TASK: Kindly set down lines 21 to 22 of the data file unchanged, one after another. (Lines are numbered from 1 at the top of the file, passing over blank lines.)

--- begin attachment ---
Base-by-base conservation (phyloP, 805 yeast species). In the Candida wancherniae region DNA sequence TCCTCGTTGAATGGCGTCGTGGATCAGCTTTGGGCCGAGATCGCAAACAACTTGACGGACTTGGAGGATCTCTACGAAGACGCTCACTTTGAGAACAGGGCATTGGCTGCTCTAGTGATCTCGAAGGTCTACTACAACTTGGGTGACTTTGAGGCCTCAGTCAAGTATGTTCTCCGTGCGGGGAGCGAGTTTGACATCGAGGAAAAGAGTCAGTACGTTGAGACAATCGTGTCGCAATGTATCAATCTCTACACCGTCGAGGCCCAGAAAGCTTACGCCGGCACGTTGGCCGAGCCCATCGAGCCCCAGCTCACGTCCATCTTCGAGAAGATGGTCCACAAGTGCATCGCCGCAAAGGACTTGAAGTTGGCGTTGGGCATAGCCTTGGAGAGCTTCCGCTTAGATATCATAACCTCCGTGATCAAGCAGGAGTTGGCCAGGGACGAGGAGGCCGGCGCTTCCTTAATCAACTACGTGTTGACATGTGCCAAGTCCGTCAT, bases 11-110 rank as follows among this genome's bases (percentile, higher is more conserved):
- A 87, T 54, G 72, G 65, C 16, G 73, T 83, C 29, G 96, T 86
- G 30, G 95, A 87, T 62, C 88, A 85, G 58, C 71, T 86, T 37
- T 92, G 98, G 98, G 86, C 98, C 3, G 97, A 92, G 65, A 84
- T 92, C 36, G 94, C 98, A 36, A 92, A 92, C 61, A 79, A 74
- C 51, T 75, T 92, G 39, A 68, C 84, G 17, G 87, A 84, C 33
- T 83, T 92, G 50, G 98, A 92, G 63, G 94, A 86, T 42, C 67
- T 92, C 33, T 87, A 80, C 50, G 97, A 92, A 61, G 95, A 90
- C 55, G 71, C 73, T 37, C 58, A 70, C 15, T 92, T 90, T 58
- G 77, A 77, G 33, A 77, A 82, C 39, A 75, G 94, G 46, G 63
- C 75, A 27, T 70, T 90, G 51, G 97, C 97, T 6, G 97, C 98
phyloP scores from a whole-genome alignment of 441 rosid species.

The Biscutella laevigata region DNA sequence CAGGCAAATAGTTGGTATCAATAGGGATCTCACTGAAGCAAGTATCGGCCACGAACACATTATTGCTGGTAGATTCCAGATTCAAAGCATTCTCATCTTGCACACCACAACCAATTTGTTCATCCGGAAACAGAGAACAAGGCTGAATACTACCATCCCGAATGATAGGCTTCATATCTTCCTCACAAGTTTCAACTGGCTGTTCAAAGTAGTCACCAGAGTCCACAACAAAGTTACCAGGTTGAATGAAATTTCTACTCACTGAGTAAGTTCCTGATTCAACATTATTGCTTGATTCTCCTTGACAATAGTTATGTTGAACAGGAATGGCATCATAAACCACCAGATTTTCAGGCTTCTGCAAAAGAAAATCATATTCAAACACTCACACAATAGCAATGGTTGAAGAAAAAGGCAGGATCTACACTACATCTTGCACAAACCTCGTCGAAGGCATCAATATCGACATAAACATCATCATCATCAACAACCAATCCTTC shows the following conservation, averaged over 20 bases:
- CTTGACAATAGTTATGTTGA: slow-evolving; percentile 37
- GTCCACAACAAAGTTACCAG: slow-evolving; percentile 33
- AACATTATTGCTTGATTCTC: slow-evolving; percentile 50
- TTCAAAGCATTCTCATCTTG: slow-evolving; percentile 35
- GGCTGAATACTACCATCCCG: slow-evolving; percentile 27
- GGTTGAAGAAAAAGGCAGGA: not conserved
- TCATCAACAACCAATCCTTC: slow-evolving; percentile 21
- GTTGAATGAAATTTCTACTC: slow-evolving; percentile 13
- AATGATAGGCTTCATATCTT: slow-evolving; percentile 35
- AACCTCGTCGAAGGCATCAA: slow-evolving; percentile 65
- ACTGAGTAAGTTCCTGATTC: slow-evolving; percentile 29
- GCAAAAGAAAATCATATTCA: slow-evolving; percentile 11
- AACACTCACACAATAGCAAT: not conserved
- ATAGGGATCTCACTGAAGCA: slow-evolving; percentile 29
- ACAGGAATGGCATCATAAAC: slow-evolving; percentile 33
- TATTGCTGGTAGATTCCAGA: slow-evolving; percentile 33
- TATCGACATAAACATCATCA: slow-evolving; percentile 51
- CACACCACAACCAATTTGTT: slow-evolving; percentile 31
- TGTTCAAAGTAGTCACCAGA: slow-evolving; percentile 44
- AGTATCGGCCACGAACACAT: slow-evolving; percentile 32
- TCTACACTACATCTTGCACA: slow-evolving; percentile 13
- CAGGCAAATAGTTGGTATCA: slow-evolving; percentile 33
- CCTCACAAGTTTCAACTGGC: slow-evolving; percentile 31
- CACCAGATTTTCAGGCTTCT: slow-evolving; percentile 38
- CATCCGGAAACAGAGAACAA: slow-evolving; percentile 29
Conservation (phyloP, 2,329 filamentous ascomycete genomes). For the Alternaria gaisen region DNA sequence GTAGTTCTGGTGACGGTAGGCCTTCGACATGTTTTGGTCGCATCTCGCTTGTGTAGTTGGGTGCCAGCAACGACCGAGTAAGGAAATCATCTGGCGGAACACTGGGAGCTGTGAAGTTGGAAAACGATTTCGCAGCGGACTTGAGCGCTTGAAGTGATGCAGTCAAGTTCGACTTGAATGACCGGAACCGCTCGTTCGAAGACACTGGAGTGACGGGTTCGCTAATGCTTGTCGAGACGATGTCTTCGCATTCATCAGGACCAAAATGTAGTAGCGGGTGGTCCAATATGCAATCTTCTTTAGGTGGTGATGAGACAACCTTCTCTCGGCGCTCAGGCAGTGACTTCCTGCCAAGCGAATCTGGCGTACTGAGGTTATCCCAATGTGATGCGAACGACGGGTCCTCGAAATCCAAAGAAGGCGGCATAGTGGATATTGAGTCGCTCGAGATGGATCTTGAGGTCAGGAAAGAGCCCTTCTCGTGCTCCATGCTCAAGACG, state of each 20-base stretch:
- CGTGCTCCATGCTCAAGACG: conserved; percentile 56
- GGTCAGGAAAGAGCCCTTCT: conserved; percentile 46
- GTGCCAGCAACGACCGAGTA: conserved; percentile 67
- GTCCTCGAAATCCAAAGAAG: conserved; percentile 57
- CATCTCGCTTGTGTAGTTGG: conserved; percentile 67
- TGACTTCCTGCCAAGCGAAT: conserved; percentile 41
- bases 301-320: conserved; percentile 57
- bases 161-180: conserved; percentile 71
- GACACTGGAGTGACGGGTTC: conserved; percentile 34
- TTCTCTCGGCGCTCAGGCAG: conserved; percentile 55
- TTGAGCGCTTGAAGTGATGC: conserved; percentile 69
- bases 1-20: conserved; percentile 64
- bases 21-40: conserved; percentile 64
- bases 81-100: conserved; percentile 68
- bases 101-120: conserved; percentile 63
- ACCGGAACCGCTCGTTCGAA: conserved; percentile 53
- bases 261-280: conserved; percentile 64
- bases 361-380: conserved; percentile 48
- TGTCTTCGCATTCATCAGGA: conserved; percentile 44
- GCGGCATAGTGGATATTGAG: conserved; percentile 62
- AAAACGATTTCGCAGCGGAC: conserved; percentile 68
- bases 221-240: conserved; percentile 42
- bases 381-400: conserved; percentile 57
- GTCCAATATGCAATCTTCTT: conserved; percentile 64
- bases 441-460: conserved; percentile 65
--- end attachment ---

- GTTGAATGAAATTTCTACTC: slow-evolving; percentile 13
- AATGATAGGCTTCATATCTT: slow-evolving; percentile 35